Tuesday, April 26, 2005

Eastern Culture is a culture that really just wants to "be down".

The collective nature of Eastern culture is completely different than the independent style seen in the West. Asians prefer not to stand up and go against the grain. This cultural preference stems from the "family" structure seen in the East. In Western cultures, business is business. It is never personal. In the East, business is always personal. Business relationships are family relationships, and vice versa. Everything is done as a group, for the group, and by the group.

So how does this affect the way Asians manifest themsevles in the American society? Well, for one, they are readily accepted. I think this is due to a few things. One of which is due to the collective nature of Asian cultures. Asians are seen as docile and passive. They accept their position within social and racial classes and seem content with what they have. They don't post a threat to what most perceive as "everyday America". Do they speak their own language? Yes. But they do so mostly within their own communities (i.e. Chinatown, Japantown, etc.).

When outside of these communities, Asians find themselves almost too eager and too ready to amalgamate into American society. They quickly latch onto Pop culture. While they shed their accents, they also shed ways of life. They tolerate blatant acts of hate and prejudice within school systems, the job market, and in the media for the sake of "being down". While layers and years of rich culture and heritage are stripped from their minds, the collective nature of Asians keep them at bay.


But there is now a resurgence of awareness among the younger, more Americanized Asians. Never before have cultural clubs within high schools and colleges become so popular. And they do a very good job opening eyes and minds. They identify issues very pertinent within our society, such as our misrepresentation in the media, the accepted forms of descrimiation, unfair immigration policies, etc. I've seen it in action. The knowledge shared is so empowering among the people who previously had nothing to be proud of, nowhere tangible to be from or the product of. It wasn't just word of mouth from older family members. It's in books and documentaries. There is this fight for Asians to be respected within American society, and all previous ills will no longer be tolerated. How beautiful is that?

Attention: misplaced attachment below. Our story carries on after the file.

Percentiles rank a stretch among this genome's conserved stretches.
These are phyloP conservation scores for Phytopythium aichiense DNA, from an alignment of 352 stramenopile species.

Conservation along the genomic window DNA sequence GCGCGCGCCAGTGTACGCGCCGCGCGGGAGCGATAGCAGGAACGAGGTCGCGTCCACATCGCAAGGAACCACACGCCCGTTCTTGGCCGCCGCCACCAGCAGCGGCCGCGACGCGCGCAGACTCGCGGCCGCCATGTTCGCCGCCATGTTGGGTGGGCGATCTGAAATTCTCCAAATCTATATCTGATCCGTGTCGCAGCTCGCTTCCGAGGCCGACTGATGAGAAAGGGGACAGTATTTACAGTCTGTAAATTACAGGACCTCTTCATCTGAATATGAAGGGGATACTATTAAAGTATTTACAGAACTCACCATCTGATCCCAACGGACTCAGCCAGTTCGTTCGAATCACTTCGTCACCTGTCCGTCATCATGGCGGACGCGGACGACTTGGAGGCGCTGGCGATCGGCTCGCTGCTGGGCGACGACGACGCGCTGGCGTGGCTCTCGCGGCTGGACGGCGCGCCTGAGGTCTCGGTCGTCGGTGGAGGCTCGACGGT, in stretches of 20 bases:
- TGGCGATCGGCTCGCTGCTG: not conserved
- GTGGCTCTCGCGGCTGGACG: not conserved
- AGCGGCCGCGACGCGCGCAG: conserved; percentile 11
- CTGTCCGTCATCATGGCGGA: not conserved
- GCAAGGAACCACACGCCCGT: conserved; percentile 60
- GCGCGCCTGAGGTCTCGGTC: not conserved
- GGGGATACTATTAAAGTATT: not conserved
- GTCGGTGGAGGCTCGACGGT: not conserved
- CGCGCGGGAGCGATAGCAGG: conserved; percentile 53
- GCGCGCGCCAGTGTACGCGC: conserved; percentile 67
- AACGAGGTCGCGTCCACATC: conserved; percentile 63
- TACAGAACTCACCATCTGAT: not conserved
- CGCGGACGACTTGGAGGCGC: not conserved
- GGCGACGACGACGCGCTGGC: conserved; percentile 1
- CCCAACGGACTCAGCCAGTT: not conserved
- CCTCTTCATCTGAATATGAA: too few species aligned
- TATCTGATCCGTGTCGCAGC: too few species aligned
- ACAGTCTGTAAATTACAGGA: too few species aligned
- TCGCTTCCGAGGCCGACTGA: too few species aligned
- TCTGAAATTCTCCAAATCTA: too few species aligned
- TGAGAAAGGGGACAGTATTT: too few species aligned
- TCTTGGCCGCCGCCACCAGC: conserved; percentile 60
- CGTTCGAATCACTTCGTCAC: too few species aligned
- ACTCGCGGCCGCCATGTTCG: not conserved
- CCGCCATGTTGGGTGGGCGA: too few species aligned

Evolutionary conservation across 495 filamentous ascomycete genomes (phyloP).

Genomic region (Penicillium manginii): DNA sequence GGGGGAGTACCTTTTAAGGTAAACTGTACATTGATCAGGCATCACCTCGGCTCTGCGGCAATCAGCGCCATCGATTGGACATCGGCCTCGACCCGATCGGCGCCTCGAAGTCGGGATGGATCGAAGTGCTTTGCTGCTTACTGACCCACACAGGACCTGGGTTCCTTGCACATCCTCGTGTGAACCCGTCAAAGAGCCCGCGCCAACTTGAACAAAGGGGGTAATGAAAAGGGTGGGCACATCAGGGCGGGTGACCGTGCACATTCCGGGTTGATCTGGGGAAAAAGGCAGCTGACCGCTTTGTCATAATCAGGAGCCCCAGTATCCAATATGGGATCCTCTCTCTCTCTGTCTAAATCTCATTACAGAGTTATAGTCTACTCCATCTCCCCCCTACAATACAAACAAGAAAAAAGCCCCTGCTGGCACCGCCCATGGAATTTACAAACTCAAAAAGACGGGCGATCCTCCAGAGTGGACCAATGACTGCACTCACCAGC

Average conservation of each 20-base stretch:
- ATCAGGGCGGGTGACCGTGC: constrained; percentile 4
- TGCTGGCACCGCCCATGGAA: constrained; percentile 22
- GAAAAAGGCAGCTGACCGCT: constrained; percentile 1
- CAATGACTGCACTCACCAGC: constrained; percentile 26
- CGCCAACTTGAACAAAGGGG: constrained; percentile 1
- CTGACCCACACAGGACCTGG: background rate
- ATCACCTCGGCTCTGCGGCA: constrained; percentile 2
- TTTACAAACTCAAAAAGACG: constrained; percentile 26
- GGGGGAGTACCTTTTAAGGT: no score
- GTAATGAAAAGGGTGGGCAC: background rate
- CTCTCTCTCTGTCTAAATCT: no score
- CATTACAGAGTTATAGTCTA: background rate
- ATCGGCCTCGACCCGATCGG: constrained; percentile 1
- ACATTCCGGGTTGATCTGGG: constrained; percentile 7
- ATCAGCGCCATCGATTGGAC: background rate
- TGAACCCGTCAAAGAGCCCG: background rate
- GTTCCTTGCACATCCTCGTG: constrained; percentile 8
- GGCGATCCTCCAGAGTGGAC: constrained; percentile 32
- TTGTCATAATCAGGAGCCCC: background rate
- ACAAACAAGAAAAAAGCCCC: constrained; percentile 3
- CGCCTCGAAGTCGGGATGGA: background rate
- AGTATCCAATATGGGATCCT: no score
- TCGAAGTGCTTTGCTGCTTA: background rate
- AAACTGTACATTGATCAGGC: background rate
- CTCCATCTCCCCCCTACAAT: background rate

But within all this celebration of our cultures and heritage, there is the dark underbelly that rarely is discussed. There is a self-loathing that not many people want to admit. We shout our cultural pride from the top of the mountains, yet we still make fun of people who have accents. We call them "FOBS", as if we are better than them. We make fun of their living conditions and their inability to mix into American culture. We make fun of how dark they are, how course their hair is, how chicky their eyes are. Even after we want to believe we have come full circle within white American society, we are still trying to rid ourselves of the thousands of years our cultures have been contaminated by Western belief structures.

Look. I'm not saying there is a right or wrong way to live your life. Western, Eastern, etc. One is not better than the other. But there are some realities in our world that have affected the way things are. I don't have any answers, because I think these issues are larger than any one person.

Whatever. At least I got it off my chest.

Wednesday, April 20, 2005

Do me a favor.

Click this (Real Player needed) and scroll to about 48:50. Talk about not fully understanding all possible reprecussions. I almost felt sorry for the guy. I mean, think about what he's going through as that professor annouced the laundry list of things that were on that computer. First, his heart starts to race. Then he breaks out in a cold, nervous sweat. Too bad he didn't have a piece of coal handy. He probably could have put it up his ass and squeezed it so hard that a diamond would pop out.

Okay, I take back the comment about almost feeling sorry for the guy. Fuck him.

Speaking about feeling sorry for someone, we have the King of Crunk himself, Lil John. Look at this dude.



Now, I don't really feel sorry for him. Shit, the guy is a fuckin' millionaire. He's one of the most popular people in Rap. But you know what? Unless he's already married, that dude knows that the women he fucks aren't there because they're attracted to him. But I can dig some of his music, so he gets a free pass from me. Nah, fuck it. He looks like a fuckin' guppie. Next.